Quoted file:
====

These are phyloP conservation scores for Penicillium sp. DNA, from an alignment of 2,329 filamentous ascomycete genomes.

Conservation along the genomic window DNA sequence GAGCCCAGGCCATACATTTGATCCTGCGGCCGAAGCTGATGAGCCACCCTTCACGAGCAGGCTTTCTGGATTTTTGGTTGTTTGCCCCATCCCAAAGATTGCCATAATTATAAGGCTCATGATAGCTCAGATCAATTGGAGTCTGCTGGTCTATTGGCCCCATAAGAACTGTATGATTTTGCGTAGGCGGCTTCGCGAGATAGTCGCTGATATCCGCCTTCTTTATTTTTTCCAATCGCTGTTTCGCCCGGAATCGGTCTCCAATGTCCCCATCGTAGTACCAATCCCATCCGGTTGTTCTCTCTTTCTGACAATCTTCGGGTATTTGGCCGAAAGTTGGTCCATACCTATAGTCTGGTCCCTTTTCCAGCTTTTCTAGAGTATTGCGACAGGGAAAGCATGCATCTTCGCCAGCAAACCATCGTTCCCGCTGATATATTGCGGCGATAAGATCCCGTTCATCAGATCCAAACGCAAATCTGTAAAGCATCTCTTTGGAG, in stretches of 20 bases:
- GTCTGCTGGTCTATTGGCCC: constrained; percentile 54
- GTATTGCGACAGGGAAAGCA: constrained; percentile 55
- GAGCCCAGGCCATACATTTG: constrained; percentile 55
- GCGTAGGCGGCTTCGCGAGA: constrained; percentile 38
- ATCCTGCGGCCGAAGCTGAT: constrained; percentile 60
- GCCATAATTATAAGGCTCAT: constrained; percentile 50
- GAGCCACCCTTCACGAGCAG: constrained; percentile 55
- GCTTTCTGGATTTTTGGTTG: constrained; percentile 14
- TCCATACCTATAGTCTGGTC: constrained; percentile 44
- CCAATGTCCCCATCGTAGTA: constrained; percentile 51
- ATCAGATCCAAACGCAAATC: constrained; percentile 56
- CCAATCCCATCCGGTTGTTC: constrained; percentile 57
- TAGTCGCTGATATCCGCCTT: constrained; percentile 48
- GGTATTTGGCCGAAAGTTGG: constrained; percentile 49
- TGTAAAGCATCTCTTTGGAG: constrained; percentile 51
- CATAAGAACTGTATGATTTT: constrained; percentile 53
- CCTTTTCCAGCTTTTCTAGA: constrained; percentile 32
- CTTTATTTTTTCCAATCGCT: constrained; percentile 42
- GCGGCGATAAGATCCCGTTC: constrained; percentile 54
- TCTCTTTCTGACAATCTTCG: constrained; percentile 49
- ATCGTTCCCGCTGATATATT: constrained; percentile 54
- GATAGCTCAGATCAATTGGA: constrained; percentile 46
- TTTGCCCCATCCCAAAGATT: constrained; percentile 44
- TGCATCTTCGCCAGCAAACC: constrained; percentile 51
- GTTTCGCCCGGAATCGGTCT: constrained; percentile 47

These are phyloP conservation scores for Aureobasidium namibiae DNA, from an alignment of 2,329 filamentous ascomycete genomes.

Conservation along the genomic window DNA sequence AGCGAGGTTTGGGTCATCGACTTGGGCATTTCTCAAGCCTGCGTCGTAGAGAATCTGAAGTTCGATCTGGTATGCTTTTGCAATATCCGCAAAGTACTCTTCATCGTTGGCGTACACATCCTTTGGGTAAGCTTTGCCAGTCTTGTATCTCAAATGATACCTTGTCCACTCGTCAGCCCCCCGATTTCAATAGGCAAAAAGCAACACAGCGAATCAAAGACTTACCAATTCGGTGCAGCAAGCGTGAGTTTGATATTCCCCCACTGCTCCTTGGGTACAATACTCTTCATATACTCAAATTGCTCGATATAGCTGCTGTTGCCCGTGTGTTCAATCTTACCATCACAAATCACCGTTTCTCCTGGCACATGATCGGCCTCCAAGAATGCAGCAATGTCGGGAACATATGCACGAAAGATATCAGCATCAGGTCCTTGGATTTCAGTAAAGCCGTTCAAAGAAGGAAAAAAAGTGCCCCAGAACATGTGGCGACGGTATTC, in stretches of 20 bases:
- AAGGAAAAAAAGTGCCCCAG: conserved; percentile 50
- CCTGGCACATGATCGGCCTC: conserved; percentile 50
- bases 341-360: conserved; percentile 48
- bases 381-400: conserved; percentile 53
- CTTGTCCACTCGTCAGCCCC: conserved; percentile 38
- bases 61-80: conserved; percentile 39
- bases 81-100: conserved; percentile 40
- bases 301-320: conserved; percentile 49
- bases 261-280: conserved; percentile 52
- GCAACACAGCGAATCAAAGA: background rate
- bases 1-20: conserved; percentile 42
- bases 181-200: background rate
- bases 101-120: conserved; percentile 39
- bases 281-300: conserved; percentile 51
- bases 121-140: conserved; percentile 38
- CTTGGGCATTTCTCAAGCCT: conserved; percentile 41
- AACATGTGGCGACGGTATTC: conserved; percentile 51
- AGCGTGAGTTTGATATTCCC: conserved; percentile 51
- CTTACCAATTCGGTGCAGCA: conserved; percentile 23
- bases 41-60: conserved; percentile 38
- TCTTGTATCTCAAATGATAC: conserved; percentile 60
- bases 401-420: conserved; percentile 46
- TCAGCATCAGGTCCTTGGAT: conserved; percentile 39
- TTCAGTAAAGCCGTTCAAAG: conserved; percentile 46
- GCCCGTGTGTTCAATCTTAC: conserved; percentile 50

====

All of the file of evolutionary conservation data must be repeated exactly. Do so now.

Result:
These are phyloP conservation scores for Penicillium sp. DNA, from an alignment of 2,329 filamentous ascomycete genomes.

Conservation along the genomic window DNA sequence GAGCCCAGGCCATACATTTGATCCTGCGGCCGAAGCTGATGAGCCACCCTTCACGAGCAGGCTTTCTGGATTTTTGGTTGTTTGCCCCATCCCAAAGATTGCCATAATTATAAGGCTCATGATAGCTCAGATCAATTGGAGTCTGCTGGTCTATTGGCCCCATAAGAACTGTATGATTTTGCGTAGGCGGCTTCGCGAGATAGTCGCTGATATCCGCCTTCTTTATTTTTTCCAATCGCTGTTTCGCCCGGAATCGGTCTCCAATGTCCCCATCGTAGTACCAATCCCATCCGGTTGTTCTCTCTTTCTGACAATCTTCGGGTATTTGGCCGAAAGTTGGTCCATACCTATAGTCTGGTCCCTTTTCCAGCTTTTCTAGAGTATTGCGACAGGGAAAGCATGCATCTTCGCCAGCAAACCATCGTTCCCGCTGATATATTGCGGCGATAAGATCCCGTTCATCAGATCCAAACGCAAATCTGTAAAGCATCTCTTTGGAG, in stretches of 20 bases:
- GTCTGCTGGTCTATTGGCCC: constrained; percentile 54
- GTATTGCGACAGGGAAAGCA: constrained; percentile 55
- GAGCCCAGGCCATACATTTG: constrained; percentile 55
- GCGTAGGCGGCTTCGCGAGA: constrained; percentile 38
- ATCCTGCGGCCGAAGCTGAT: constrained; percentile 60
- GCCATAATTATAAGGCTCAT: constrained; percentile 50
- GAGCCACCCTTCACGAGCAG: constrained; percentile 55
- GCTTTCTGGATTTTTGGTTG: constrained; percentile 14
- TCCATACCTATAGTCTGGTC: constrained; percentile 44
- CCAATGTCCCCATCGTAGTA: constrained; percentile 51
- ATCAGATCCAAACGCAAATC: constrained; percentile 56
- CCAATCCCATCCGGTTGTTC: constrained; percentile 57
- TAGTCGCTGATATCCGCCTT: constrained; percentile 48
- GGTATTTGGCCGAAAGTTGG: constrained; percentile 49
- TGTAAAGCATCTCTTTGGAG: constrained; percentile 51
- CATAAGAACTGTATGATTTT: constrained; percentile 53
- CCTTTTCCAGCTTTTCTAGA: constrained; percentile 32
- CTTTATTTTTTCCAATCGCT: constrained; percentile 42
- GCGGCGATAAGATCCCGTTC: constrained; percentile 54
- TCTCTTTCTGACAATCTTCG: constrained; percentile 49
- ATCGTTCCCGCTGATATATT: constrained; percentile 54
- GATAGCTCAGATCAATTGGA: constrained; percentile 46
- TTTGCCCCATCCCAAAGATT: constrained; percentile 44
- TGCATCTTCGCCAGCAAACC: constrained; percentile 51
- GTTTCGCCCGGAATCGGTCT: constrained; percentile 47

These are phyloP conservation scores for Aureobasidium namibiae DNA, from an alignment of 2,329 filamentous ascomycete genomes.

Conservation along the genomic window DNA sequence AGCGAGGTTTGGGTCATCGACTTGGGCATTTCTCAAGCCTGCGTCGTAGAGAATCTGAAGTTCGATCTGGTATGCTTTTGCAATATCCGCAAAGTACTCTTCATCGTTGGCGTACACATCCTTTGGGTAAGCTTTGCCAGTCTTGTATCTCAAATGATACCTTGTCCACTCGTCAGCCCCCCGATTTCAATAGGCAAAAAGCAACACAGCGAATCAAAGACTTACCAATTCGGTGCAGCAAGCGTGAGTTTGATATTCCCCCACTGCTCCTTGGGTACAATACTCTTCATATACTCAAATTGCTCGATATAGCTGCTGTTGCCCGTGTGTTCAATCTTACCATCACAAATCACCGTTTCTCCTGGCACATGATCGGCCTCCAAGAATGCAGCAATGTCGGGAACATATGCACGAAAGATATCAGCATCAGGTCCTTGGATTTCAGTAAAGCCGTTCAAAGAAGGAAAAAAAGTGCCCCAGAACATGTGGCGACGGTATTC, in stretches of 20 bases:
- AAGGAAAAAAAGTGCCCCAG: conserved; percentile 50
- CCTGGCACATGATCGGCCTC: conserved; percentile 50
- bases 341-360: conserved; percentile 48
- bases 381-400: conserved; percentile 53
- CTTGTCCACTCGTCAGCCCC: conserved; percentile 38
- bases 61-80: conserved; percentile 39
- bases 81-100: conserved; percentile 40
- bases 301-320: conserved; percentile 49
- bases 261-280: conserved; percentile 52
- GCAACACAGCGAATCAAAGA: background rate
- bases 1-20: conserved; percentile 42
- bases 181-200: background rate
- bases 101-120: conserved; percentile 39
- bases 281-300: conserved; percentile 51
- bases 121-140: conserved; percentile 38
- CTTGGGCATTTCTCAAGCCT: conserved; percentile 41
- AACATGTGGCGACGGTATTC: conserved; percentile 51
- AGCGTGAGTTTGATATTCCC: conserved; percentile 51
- CTTACCAATTCGGTGCAGCA: conserved; percentile 23
- bases 41-60: conserved; percentile 38
- TCTTGTATCTCAAATGATAC: conserved; percentile 60
- bases 401-420: conserved; percentile 46
- TCAGCATCAGGTCCTTGGAT: conserved; percentile 39
- TTCAGTAAAGCCGTTCAAAG: conserved; percentile 46
- GCCCGTGTGTTCAATCTTAC: conserved; percentile 50